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Best Practices from Oracle Development's A‑Team

Custom Login Widget for Oracle Identity Cloud Services

Andre Correa Neto
Cloud Solutions Architect

Introduction

Identity Cloud Services (IDCS) 18.2.4 introduced an all new authentication API that allows customers to build their own login application. Those new APIs allow you to do username and password authentication, federation, social login and multi factor authentication.

The API is implemented as a state machine that steps through the initial authentication and then proceeds through Multi-factor Authentication (MFA) if needed. The state machine also handles enrolling users in MFA if they have not previously done so. The entire set of calls needed to actually log a user in can be confusing for customers so the A-Team built a sample login app (referred as "Login App" elsewhere in this document) that covers all of the basic use cases.

The Login App is actually more than a sample as one of the key design goals was to build a “widget" that customers could download, customize by editing just one or two simple files (HTML and/or CSS), and then deploy straight away. We specifically wanted to make it so customers didn’t need to actually bother with the REST APIs.

The core of the Login App is a JavaScript SDK that wraps the REST calls and hides the state machine. On top of that we built a JavaScript library that builds the screens and collects the user input. And finally we took that and built HTML and CSS that presents those screens to the user. By breaking the app into those components we were able to make something that can be easily customized to meet the needs of 90+% of customers just by editing HTML or CSS, and by editing one JavaScript file can be tweaked or extended by the 8% or 9% who may want a different screen flow or do some custom integration, and still leave a useful little library for the 1% of customers who need something really different.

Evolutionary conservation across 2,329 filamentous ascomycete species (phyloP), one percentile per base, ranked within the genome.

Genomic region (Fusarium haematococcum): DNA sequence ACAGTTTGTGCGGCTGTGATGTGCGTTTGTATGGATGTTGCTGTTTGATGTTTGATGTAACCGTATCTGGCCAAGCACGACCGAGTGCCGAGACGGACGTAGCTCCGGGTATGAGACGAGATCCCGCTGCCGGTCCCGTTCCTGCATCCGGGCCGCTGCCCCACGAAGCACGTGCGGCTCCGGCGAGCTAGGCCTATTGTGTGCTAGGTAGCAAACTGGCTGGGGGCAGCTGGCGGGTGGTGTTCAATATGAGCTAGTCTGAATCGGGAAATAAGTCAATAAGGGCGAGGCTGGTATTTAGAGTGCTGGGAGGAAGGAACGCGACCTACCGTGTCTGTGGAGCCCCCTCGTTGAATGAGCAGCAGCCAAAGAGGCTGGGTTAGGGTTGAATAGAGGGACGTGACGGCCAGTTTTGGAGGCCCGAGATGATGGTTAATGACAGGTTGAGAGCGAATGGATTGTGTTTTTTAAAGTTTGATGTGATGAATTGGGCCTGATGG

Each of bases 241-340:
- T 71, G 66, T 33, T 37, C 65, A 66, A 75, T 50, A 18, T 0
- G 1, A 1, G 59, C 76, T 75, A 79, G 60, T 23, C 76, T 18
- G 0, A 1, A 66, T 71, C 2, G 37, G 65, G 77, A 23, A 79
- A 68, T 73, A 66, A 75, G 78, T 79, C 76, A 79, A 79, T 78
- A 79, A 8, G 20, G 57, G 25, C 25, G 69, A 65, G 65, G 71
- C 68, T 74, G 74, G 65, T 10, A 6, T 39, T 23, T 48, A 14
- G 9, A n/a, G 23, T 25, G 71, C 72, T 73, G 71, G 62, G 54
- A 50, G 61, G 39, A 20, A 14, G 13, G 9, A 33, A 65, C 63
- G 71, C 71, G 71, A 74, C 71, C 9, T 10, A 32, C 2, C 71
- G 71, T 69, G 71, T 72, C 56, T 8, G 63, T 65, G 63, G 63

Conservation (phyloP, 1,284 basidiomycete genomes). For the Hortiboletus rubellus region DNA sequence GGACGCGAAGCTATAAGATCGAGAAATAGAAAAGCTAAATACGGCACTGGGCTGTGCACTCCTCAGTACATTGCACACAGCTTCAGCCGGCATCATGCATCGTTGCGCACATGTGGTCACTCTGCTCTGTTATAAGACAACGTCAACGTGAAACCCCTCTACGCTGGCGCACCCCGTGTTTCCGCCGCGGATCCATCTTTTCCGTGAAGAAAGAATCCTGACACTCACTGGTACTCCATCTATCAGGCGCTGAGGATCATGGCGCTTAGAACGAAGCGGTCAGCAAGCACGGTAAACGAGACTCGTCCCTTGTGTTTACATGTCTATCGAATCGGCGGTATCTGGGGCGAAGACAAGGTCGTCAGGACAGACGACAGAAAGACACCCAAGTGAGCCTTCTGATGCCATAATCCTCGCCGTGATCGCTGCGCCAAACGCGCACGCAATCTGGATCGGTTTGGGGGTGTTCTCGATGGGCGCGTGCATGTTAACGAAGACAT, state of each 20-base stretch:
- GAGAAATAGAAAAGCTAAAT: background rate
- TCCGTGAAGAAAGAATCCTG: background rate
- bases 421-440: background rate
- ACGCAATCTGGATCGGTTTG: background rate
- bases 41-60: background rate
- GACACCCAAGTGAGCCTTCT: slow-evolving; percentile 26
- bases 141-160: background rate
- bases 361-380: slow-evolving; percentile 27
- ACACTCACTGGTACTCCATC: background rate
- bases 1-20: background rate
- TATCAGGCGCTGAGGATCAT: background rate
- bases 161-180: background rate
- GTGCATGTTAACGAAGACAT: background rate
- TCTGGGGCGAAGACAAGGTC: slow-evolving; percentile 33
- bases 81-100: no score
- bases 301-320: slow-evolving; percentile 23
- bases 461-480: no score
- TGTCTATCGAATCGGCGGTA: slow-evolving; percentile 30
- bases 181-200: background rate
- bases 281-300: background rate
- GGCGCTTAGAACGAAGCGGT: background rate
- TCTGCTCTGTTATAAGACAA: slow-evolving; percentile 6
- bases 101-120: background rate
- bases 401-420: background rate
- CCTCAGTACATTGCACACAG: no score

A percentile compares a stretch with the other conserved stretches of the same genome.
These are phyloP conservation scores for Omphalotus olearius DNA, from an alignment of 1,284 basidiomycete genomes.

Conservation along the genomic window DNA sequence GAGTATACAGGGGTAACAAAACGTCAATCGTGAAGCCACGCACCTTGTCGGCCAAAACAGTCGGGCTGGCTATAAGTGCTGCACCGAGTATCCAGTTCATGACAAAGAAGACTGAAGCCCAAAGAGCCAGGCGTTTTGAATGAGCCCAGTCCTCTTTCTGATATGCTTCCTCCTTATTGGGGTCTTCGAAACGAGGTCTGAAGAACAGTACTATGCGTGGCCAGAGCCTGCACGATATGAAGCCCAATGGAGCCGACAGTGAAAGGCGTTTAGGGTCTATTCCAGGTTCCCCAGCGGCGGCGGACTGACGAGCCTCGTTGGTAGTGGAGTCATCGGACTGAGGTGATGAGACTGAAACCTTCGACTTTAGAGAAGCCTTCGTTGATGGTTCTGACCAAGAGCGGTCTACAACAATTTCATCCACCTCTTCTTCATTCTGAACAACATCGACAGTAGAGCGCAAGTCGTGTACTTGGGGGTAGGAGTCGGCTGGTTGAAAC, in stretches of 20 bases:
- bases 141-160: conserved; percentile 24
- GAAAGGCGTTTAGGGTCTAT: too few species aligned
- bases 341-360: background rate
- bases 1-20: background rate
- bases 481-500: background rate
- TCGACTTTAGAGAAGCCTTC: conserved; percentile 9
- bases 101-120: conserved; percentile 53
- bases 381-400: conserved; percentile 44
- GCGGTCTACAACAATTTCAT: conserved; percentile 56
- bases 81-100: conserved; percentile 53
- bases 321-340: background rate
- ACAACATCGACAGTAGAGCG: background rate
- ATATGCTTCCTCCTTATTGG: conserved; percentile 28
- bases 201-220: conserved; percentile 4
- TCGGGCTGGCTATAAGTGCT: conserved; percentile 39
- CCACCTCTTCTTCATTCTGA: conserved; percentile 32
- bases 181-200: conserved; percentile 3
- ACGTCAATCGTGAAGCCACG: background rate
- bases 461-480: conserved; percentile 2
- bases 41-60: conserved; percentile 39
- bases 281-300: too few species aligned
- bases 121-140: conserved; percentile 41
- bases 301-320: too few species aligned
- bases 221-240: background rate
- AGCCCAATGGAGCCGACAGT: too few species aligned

In one sentence, "the Login App is an easy-to-customize Single Page Application (SPA) that consumes IDCS authenticating APIs via the provided JavaScript SDK".

For usage information, please check the OBE (Oracle By Example) tutorial available at http://www.oracle.com/webfolder/technetwork/tutorials/obe/cloud/idcs/idcs_authn_api_obe/authn-api.html, where you can also find a pointer to the available source code on Github.

Login App Features

The following features are available in the Login App:

1. Login Form with Social Login;
2. All MFA factors with Enrollment;
3. User Self-Registration;
4. Password Reset;
5. Localized to following languages: English, Brazilian Portuguese, Spanish, German, Italian, Danish, Norwegian Bokmål and Hindi. All provided on a best-effort basis;